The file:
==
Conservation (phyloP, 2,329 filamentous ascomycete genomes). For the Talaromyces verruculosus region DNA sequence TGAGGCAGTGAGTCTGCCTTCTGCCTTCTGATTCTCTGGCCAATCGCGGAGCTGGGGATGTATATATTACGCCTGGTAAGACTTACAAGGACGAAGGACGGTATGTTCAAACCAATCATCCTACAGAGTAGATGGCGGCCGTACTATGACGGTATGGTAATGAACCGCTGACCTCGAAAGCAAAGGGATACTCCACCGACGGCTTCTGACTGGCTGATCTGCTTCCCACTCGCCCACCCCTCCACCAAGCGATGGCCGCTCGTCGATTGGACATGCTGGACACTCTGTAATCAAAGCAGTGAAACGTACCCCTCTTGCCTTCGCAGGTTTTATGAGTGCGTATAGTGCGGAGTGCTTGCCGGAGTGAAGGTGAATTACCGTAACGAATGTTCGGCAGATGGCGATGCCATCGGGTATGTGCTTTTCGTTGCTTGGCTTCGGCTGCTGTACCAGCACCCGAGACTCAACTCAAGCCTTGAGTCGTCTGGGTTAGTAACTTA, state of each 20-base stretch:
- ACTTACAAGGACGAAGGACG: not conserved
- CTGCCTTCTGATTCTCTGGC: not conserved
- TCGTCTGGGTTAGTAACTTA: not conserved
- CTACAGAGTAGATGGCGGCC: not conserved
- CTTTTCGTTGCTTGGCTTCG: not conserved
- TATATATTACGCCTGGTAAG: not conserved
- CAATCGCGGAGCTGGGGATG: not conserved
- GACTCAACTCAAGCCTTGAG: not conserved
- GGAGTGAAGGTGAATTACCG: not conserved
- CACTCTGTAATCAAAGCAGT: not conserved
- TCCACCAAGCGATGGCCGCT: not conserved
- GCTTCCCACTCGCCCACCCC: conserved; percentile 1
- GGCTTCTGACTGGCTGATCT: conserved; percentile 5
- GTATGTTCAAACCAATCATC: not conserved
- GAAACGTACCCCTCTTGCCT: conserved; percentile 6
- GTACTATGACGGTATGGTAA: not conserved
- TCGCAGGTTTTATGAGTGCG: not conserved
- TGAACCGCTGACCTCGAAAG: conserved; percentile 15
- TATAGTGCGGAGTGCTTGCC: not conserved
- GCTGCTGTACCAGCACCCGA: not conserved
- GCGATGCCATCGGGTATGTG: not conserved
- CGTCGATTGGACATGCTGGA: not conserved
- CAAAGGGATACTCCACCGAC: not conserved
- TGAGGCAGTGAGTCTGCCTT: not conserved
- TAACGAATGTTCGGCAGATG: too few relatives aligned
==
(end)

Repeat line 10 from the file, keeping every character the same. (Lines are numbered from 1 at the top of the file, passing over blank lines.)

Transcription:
- GGAGTGAAGGTGAATTACCG: not conserved